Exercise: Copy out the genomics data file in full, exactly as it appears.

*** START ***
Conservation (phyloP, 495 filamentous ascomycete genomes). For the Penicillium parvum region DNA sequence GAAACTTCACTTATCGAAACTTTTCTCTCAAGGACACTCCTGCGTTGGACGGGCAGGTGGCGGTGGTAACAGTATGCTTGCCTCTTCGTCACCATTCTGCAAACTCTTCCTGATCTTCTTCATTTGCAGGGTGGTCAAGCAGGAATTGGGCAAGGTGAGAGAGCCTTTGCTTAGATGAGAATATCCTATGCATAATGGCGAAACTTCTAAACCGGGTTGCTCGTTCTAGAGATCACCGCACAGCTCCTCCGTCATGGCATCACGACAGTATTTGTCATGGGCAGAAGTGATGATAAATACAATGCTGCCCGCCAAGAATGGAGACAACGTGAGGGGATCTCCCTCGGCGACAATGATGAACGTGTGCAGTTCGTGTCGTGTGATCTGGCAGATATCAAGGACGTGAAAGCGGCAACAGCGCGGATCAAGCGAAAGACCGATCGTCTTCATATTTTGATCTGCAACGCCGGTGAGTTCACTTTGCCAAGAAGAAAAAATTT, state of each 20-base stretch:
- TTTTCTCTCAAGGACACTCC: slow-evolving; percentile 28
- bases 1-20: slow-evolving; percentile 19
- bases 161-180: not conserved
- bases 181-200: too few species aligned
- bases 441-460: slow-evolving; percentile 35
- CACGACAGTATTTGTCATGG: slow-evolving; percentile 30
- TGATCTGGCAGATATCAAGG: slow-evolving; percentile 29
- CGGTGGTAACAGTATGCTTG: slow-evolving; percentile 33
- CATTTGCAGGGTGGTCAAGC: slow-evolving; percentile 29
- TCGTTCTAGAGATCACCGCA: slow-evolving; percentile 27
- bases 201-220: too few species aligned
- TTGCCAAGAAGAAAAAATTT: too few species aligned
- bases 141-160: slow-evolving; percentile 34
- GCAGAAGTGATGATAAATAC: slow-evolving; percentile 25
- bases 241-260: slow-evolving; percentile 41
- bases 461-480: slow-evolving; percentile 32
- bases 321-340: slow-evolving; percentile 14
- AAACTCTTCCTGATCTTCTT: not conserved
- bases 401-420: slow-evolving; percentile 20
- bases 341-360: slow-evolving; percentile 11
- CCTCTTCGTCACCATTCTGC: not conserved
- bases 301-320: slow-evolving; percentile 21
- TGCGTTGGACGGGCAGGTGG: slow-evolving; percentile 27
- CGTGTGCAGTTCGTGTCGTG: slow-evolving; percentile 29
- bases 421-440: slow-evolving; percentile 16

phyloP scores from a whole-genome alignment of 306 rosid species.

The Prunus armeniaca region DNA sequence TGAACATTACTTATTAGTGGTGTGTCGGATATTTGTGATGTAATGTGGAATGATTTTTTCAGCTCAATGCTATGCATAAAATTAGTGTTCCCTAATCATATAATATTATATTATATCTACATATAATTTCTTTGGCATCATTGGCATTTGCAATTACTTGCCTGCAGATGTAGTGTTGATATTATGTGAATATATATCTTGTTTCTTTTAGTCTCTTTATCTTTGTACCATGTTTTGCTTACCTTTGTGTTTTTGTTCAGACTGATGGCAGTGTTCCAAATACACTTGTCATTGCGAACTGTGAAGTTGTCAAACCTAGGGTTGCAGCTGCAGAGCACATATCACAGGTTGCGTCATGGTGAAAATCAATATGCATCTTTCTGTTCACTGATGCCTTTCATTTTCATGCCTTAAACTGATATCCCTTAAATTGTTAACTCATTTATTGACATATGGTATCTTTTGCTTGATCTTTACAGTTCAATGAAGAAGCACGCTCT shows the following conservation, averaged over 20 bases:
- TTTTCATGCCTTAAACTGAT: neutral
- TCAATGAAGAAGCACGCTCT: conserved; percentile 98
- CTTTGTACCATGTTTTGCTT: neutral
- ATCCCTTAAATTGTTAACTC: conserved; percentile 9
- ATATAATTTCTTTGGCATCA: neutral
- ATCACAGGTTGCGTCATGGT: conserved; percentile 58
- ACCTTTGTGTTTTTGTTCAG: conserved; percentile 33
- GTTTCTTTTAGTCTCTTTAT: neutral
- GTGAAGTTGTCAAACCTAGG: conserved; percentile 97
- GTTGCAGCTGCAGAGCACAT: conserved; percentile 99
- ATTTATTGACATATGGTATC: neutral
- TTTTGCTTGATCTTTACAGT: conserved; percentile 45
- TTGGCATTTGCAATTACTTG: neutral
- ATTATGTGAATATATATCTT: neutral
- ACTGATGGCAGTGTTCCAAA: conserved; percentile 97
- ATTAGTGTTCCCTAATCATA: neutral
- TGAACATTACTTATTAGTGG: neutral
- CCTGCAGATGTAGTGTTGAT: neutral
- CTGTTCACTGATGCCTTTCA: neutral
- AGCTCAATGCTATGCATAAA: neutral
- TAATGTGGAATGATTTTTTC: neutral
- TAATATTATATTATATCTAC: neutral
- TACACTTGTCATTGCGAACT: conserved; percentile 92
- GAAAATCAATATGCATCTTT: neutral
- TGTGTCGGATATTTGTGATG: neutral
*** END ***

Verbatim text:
Conservation (phyloP, 495 filamentous ascomycete genomes). For the Penicillium parvum region DNA sequence GAAACTTCACTTATCGAAACTTTTCTCTCAAGGACACTCCTGCGTTGGACGGGCAGGTGGCGGTGGTAACAGTATGCTTGCCTCTTCGTCACCATTCTGCAAACTCTTCCTGATCTTCTTCATTTGCAGGGTGGTCAAGCAGGAATTGGGCAAGGTGAGAGAGCCTTTGCTTAGATGAGAATATCCTATGCATAATGGCGAAACTTCTAAACCGGGTTGCTCGTTCTAGAGATCACCGCACAGCTCCTCCGTCATGGCATCACGACAGTATTTGTCATGGGCAGAAGTGATGATAAATACAATGCTGCCCGCCAAGAATGGAGACAACGTGAGGGGATCTCCCTCGGCGACAATGATGAACGTGTGCAGTTCGTGTCGTGTGATCTGGCAGATATCAAGGACGTGAAAGCGGCAACAGCGCGGATCAAGCGAAAGACCGATCGTCTTCATATTTTGATCTGCAACGCCGGTGAGTTCACTTTGCCAAGAAGAAAAAATTT, state of each 20-base stretch:
- TTTTCTCTCAAGGACACTCC: slow-evolving; percentile 28
- bases 1-20: slow-evolving; percentile 19
- bases 161-180: not conserved
- bases 181-200: too few species aligned
- bases 441-460: slow-evolving; percentile 35
- CACGACAGTATTTGTCATGG: slow-evolving; percentile 30
- TGATCTGGCAGATATCAAGG: slow-evolving; percentile 29
- CGGTGGTAACAGTATGCTTG: slow-evolving; percentile 33
- CATTTGCAGGGTGGTCAAGC: slow-evolving; percentile 29
- TCGTTCTAGAGATCACCGCA: slow-evolving; percentile 27
- bases 201-220: too few species aligned
- TTGCCAAGAAGAAAAAATTT: too few species aligned
- bases 141-160: slow-evolving; percentile 34
- GCAGAAGTGATGATAAATAC: slow-evolving; percentile 25
- bases 241-260: slow-evolving; percentile 41
- bases 461-480: slow-evolving; percentile 32
- bases 321-340: slow-evolving; percentile 14
- AAACTCTTCCTGATCTTCTT: not conserved
- bases 401-420: slow-evolving; percentile 20
- bases 341-360: slow-evolving; percentile 11
- CCTCTTCGTCACCATTCTGC: not conserved
- bases 301-320: slow-evolving; percentile 21
- TGCGTTGGACGGGCAGGTGG: slow-evolving; percentile 27
- CGTGTGCAGTTCGTGTCGTG: slow-evolving; percentile 29
- bases 421-440: slow-evolving; percentile 16

phyloP scores from a whole-genome alignment of 306 rosid species.

The Prunus armeniaca region DNA sequence TGAACATTACTTATTAGTGGTGTGTCGGATATTTGTGATGTAATGTGGAATGATTTTTTCAGCTCAATGCTATGCATAAAATTAGTGTTCCCTAATCATATAATATTATATTATATCTACATATAATTTCTTTGGCATCATTGGCATTTGCAATTACTTGCCTGCAGATGTAGTGTTGATATTATGTGAATATATATCTTGTTTCTTTTAGTCTCTTTATCTTTGTACCATGTTTTGCTTACCTTTGTGTTTTTGTTCAGACTGATGGCAGTGTTCCAAATACACTTGTCATTGCGAACTGTGAAGTTGTCAAACCTAGGGTTGCAGCTGCAGAGCACATATCACAGGTTGCGTCATGGTGAAAATCAATATGCATCTTTCTGTTCACTGATGCCTTTCATTTTCATGCCTTAAACTGATATCCCTTAAATTGTTAACTCATTTATTGACATATGGTATCTTTTGCTTGATCTTTACAGTTCAATGAAGAAGCACGCTCT shows the following conservation, averaged over 20 bases:
- TTTTCATGCCTTAAACTGAT: neutral
- TCAATGAAGAAGCACGCTCT: conserved; percentile 98
- CTTTGTACCATGTTTTGCTT: neutral
- ATCCCTTAAATTGTTAACTC: conserved; percentile 9
- ATATAATTTCTTTGGCATCA: neutral
- ATCACAGGTTGCGTCATGGT: conserved; percentile 58
- ACCTTTGTGTTTTTGTTCAG: conserved; percentile 33
- GTTTCTTTTAGTCTCTTTAT: neutral
- GTGAAGTTGTCAAACCTAGG: conserved; percentile 97
- GTTGCAGCTGCAGAGCACAT: conserved; percentile 99
- ATTTATTGACATATGGTATC: neutral
- TTTTGCTTGATCTTTACAGT: conserved; percentile 45
- TTGGCATTTGCAATTACTTG: neutral
- ATTATGTGAATATATATCTT: neutral
- ACTGATGGCAGTGTTCCAAA: conserved; percentile 97
- ATTAGTGTTCCCTAATCATA: neutral
- TGAACATTACTTATTAGTGG: neutral
- CCTGCAGATGTAGTGTTGAT: neutral
- CTGTTCACTGATGCCTTTCA: neutral
- AGCTCAATGCTATGCATAAA: neutral
- TAATGTGGAATGATTTTTTC: neutral
- TAATATTATATTATATCTAC: neutral
- TACACTTGTCATTGCGAACT: conserved; percentile 92
- GAAAATCAATATGCATCTTT: neutral
- TGTGTCGGATATTTGTGATG: neutral